Catastrophic antiphospholipid syndrome (CAPS)

Catastrophic antiphospholipid syndrome (CAPS)

CAPS stands for catastrophic antiphospholipid syndrome (Asherson’s syndrome), which occurs in <1% of patients with Antiphospholipid Antibody Syndrome (both PAPS and SAPS).

Symptoms of Catastrophic antiphospholipid syndrome

Although rare, it is the initial presentation of Antiphospholipid Antibody Syndrome in 50% of patients who develop CAPS.

It is a very severe presentation and defined as having three or more organs involved simultaneously or within 1 week accompanied by histology showing predominately small vessel thrombosis in a patient with aPL abs.

The most common presenting manifestations are cardiopulmonary (25%) with acute respiratory failure from hemorrhage (11%), CNS manifestations (22%), abdominal pain (22%), renal insufficiency (14%), and cutaneous disease (10%). As the disease progresses, these organs are involved over 60% of the time. Thrombocytopenia occurs in 60% and hemolytic anemia in 33%.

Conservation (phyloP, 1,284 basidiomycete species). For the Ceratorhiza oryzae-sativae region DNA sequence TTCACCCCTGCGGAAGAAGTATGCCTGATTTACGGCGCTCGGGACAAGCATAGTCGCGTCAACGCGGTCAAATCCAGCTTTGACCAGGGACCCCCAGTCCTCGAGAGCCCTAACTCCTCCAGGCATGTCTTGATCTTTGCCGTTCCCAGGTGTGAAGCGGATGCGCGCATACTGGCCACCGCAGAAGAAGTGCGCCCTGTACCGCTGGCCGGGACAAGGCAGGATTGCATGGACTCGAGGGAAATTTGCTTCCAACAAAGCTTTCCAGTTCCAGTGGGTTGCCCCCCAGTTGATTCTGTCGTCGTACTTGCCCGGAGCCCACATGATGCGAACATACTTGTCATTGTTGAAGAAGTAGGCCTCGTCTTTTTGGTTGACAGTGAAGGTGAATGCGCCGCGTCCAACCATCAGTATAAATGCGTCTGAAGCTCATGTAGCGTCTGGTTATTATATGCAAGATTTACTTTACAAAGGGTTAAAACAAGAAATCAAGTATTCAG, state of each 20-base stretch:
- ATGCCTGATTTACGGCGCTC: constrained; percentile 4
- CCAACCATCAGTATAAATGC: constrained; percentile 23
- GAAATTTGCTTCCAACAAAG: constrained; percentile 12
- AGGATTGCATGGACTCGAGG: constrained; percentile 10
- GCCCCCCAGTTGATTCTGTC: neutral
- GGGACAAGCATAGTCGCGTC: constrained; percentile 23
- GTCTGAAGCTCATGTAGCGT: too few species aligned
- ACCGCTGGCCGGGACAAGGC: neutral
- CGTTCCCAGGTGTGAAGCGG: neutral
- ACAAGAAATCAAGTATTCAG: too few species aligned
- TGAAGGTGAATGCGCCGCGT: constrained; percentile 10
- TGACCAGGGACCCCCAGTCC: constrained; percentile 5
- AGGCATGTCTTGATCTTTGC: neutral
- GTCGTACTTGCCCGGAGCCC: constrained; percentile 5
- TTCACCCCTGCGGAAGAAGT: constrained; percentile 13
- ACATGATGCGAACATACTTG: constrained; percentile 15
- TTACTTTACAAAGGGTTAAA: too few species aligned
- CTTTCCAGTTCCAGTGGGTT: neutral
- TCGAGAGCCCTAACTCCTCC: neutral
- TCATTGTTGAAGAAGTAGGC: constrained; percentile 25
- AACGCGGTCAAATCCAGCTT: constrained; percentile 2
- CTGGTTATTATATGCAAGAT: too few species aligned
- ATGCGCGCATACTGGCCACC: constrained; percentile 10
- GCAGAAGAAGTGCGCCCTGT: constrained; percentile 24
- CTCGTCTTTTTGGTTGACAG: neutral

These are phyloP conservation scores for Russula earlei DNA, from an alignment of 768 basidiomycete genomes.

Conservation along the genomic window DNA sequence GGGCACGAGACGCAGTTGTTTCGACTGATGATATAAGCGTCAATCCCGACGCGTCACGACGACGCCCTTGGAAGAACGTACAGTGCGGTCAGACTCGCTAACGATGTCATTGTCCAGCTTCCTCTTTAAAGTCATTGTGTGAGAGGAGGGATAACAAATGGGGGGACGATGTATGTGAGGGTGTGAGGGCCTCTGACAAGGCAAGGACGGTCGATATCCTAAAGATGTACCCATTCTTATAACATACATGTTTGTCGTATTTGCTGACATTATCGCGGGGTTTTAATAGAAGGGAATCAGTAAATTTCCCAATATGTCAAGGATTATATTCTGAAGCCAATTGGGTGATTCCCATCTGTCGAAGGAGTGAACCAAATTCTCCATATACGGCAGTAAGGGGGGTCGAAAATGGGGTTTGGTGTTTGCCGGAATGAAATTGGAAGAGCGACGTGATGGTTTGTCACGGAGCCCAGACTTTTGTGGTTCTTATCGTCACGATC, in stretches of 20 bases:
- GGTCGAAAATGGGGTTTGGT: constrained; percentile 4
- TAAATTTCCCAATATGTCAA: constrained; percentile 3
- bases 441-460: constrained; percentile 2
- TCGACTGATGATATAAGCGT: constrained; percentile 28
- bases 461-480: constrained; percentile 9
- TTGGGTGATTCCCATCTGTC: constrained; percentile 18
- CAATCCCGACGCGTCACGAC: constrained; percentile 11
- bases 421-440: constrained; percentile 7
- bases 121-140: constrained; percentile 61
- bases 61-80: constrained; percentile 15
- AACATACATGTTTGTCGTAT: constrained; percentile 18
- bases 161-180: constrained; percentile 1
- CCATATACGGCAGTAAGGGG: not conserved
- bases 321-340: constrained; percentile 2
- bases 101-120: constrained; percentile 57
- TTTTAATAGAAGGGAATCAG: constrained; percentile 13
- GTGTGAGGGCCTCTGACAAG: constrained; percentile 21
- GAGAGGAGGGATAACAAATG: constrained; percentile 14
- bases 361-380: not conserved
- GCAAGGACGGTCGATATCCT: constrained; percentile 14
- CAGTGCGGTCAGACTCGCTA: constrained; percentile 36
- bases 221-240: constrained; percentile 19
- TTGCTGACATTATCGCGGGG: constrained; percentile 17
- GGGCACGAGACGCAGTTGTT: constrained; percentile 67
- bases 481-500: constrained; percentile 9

In those who develop thrombotic microangiopathy, thrombocytopenia and hemolysis can be severe and needs to be differentiated from thrombotic thrombocytopenia purpura (TTP), hemolytic uremic syndrome (HUS), malignant hypertension, and disseminated intravascular coagulation. In pregnant patients, it must be separated from HELLP syndrome. The inciting event for CAPS is unknown in 45% of patients. Infections (20%) and surgery (14%) even when minor are known as inciting events.

Even with aggressive therapy, mortality is 30% to 50%. If they survive the episode of CAPS, 33% of patients get recurrent thrombosis over the next 5 years even on adequate anticoagulation.


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